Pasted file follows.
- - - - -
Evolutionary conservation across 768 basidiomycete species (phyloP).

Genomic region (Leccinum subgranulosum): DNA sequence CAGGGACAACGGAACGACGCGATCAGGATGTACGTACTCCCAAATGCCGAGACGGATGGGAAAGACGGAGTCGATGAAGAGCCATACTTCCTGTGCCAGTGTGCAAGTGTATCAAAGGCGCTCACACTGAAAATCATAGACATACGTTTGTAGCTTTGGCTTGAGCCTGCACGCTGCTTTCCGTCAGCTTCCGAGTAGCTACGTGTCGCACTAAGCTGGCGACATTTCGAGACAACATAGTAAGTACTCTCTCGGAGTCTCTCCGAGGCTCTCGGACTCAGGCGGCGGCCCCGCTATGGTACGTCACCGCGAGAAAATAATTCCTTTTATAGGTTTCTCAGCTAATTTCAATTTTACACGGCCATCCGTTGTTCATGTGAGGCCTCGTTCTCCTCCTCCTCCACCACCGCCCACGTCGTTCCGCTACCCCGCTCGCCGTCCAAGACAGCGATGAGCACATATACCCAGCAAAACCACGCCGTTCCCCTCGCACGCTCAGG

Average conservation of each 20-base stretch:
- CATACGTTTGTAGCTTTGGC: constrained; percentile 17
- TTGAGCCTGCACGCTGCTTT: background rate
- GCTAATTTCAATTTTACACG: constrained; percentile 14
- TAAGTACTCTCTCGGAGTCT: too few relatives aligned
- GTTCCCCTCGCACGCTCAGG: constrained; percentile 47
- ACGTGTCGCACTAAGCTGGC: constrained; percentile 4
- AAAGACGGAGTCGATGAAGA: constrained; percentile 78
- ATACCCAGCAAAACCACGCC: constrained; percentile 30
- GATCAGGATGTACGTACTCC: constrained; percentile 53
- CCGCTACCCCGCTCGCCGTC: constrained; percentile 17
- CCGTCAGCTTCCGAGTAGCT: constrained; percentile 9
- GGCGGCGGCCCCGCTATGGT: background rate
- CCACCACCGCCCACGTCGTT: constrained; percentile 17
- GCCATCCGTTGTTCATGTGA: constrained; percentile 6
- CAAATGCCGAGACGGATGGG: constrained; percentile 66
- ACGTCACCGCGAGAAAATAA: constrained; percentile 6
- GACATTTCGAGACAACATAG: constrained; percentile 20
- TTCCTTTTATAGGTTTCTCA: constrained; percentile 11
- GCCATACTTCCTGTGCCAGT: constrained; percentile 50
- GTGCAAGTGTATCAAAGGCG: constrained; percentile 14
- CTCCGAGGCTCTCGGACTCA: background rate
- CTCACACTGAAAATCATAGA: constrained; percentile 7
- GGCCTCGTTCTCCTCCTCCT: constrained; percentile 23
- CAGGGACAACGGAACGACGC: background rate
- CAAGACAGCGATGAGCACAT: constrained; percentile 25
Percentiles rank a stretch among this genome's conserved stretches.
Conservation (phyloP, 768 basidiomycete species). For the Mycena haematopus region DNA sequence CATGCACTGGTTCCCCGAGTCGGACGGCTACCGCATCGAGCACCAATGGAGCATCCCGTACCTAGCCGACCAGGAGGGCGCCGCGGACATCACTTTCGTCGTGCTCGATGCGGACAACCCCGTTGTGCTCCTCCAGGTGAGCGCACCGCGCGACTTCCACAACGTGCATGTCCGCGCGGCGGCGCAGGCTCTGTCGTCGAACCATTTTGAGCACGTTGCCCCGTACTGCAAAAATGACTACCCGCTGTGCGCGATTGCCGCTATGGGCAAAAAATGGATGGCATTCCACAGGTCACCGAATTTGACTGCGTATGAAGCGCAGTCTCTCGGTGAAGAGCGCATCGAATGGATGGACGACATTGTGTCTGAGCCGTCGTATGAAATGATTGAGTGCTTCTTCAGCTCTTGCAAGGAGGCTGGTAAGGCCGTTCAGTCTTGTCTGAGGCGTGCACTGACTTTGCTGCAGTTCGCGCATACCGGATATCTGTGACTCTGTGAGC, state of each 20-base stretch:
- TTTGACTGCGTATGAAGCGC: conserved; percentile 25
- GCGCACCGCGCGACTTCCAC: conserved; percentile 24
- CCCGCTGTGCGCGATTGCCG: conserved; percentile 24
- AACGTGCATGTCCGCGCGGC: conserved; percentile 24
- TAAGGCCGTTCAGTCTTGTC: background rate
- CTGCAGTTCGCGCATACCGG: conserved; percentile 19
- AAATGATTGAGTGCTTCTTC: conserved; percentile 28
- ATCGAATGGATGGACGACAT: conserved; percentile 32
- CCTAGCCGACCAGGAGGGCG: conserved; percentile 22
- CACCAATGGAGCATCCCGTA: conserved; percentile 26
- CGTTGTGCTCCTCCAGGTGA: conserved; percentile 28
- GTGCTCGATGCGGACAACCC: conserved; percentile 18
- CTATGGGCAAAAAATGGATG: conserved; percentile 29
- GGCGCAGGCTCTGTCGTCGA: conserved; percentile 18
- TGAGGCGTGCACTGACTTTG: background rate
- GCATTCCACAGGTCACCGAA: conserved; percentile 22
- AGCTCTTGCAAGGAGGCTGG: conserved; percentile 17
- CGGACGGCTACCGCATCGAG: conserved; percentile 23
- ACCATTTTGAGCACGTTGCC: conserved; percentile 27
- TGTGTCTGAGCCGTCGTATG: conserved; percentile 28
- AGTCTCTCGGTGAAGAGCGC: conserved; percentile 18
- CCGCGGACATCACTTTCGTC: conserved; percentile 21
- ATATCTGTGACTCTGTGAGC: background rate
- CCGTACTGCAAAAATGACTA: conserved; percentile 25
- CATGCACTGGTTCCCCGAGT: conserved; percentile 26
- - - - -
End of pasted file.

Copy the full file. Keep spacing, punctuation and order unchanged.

Evolutionary conservation across 768 basidiomycete species (phyloP).

Genomic region (Leccinum subgranulosum): DNA sequence CAGGGACAACGGAACGACGCGATCAGGATGTACGTACTCCCAAATGCCGAGACGGATGGGAAAGACGGAGTCGATGAAGAGCCATACTTCCTGTGCCAGTGTGCAAGTGTATCAAAGGCGCTCACACTGAAAATCATAGACATACGTTTGTAGCTTTGGCTTGAGCCTGCACGCTGCTTTCCGTCAGCTTCCGAGTAGCTACGTGTCGCACTAAGCTGGCGACATTTCGAGACAACATAGTAAGTACTCTCTCGGAGTCTCTCCGAGGCTCTCGGACTCAGGCGGCGGCCCCGCTATGGTACGTCACCGCGAGAAAATAATTCCTTTTATAGGTTTCTCAGCTAATTTCAATTTTACACGGCCATCCGTTGTTCATGTGAGGCCTCGTTCTCCTCCTCCTCCACCACCGCCCACGTCGTTCCGCTACCCCGCTCGCCGTCCAAGACAGCGATGAGCACATATACCCAGCAAAACCACGCCGTTCCCCTCGCACGCTCAGG

Average conservation of each 20-base stretch:
- CATACGTTTGTAGCTTTGGC: constrained; percentile 17
- TTGAGCCTGCACGCTGCTTT: background rate
- GCTAATTTCAATTTTACACG: constrained; percentile 14
- TAAGTACTCTCTCGGAGTCT: too few relatives aligned
- GTTCCCCTCGCACGCTCAGG: constrained; percentile 47
- ACGTGTCGCACTAAGCTGGC: constrained; percentile 4
- AAAGACGGAGTCGATGAAGA: constrained; percentile 78
- ATACCCAGCAAAACCACGCC: constrained; percentile 30
- GATCAGGATGTACGTACTCC: constrained; percentile 53
- CCGCTACCCCGCTCGCCGTC: constrained; percentile 17
- CCGTCAGCTTCCGAGTAGCT: constrained; percentile 9
- GGCGGCGGCCCCGCTATGGT: background rate
- CCACCACCGCCCACGTCGTT: constrained; percentile 17
- GCCATCCGTTGTTCATGTGA: constrained; percentile 6
- CAAATGCCGAGACGGATGGG: constrained; percentile 66
- ACGTCACCGCGAGAAAATAA: constrained; percentile 6
- GACATTTCGAGACAACATAG: constrained; percentile 20
- TTCCTTTTATAGGTTTCTCA: constrained; percentile 11
- GCCATACTTCCTGTGCCAGT: constrained; percentile 50
- GTGCAAGTGTATCAAAGGCG: constrained; percentile 14
- CTCCGAGGCTCTCGGACTCA: background rate
- CTCACACTGAAAATCATAGA: constrained; percentile 7
- GGCCTCGTTCTCCTCCTCCT: constrained; percentile 23
- CAGGGACAACGGAACGACGC: background rate
- CAAGACAGCGATGAGCACAT: constrained; percentile 25
Percentiles rank a stretch among this genome's conserved stretches.
Conservation (phyloP, 768 basidiomycete species). For the Mycena haematopus region DNA sequence CATGCACTGGTTCCCCGAGTCGGACGGCTACCGCATCGAGCACCAATGGAGCATCCCGTACCTAGCCGACCAGGAGGGCGCCGCGGACATCACTTTCGTCGTGCTCGATGCGGACAACCCCGTTGTGCTCCTCCAGGTGAGCGCACCGCGCGACTTCCACAACGTGCATGTCCGCGCGGCGGCGCAGGCTCTGTCGTCGAACCATTTTGAGCACGTTGCCCCGTACTGCAAAAATGACTACCCGCTGTGCGCGATTGCCGCTATGGGCAAAAAATGGATGGCATTCCACAGGTCACCGAATTTGACTGCGTATGAAGCGCAGTCTCTCGGTGAAGAGCGCATCGAATGGATGGACGACATTGTGTCTGAGCCGTCGTATGAAATGATTGAGTGCTTCTTCAGCTCTTGCAAGGAGGCTGGTAAGGCCGTTCAGTCTTGTCTGAGGCGTGCACTGACTTTGCTGCAGTTCGCGCATACCGGATATCTGTGACTCTGTGAGC, state of each 20-base stretch:
- TTTGACTGCGTATGAAGCGC: conserved; percentile 25
- GCGCACCGCGCGACTTCCAC: conserved; percentile 24
- CCCGCTGTGCGCGATTGCCG: conserved; percentile 24
- AACGTGCATGTCCGCGCGGC: conserved; percentile 24
- TAAGGCCGTTCAGTCTTGTC: background rate
- CTGCAGTTCGCGCATACCGG: conserved; percentile 19
- AAATGATTGAGTGCTTCTTC: conserved; percentile 28
- ATCGAATGGATGGACGACAT: conserved; percentile 32
- CCTAGCCGACCAGGAGGGCG: conserved; percentile 22
- CACCAATGGAGCATCCCGTA: conserved; percentile 26
- CGTTGTGCTCCTCCAGGTGA: conserved; percentile 28
- GTGCTCGATGCGGACAACCC: conserved; percentile 18
- CTATGGGCAAAAAATGGATG: conserved; percentile 29
- GGCGCAGGCTCTGTCGTCGA: conserved; percentile 18
- TGAGGCGTGCACTGACTTTG: background rate
- GCATTCCACAGGTCACCGAA: conserved; percentile 22
- AGCTCTTGCAAGGAGGCTGG: conserved; percentile 17
- CGGACGGCTACCGCATCGAG: conserved; percentile 23
- ACCATTTTGAGCACGTTGCC: conserved; percentile 27
- TGTGTCTGAGCCGTCGTATG: conserved; percentile 28
- AGTCTCTCGGTGAAGAGCGC: conserved; percentile 18
- CCGCGGACATCACTTTCGTC: conserved; percentile 21
- ATATCTGTGACTCTGTGAGC: background rate
- CCGTACTGCAAAAATGACTA: conserved; percentile 25
- CATGCACTGGTTCCCCGAGT: conserved; percentile 26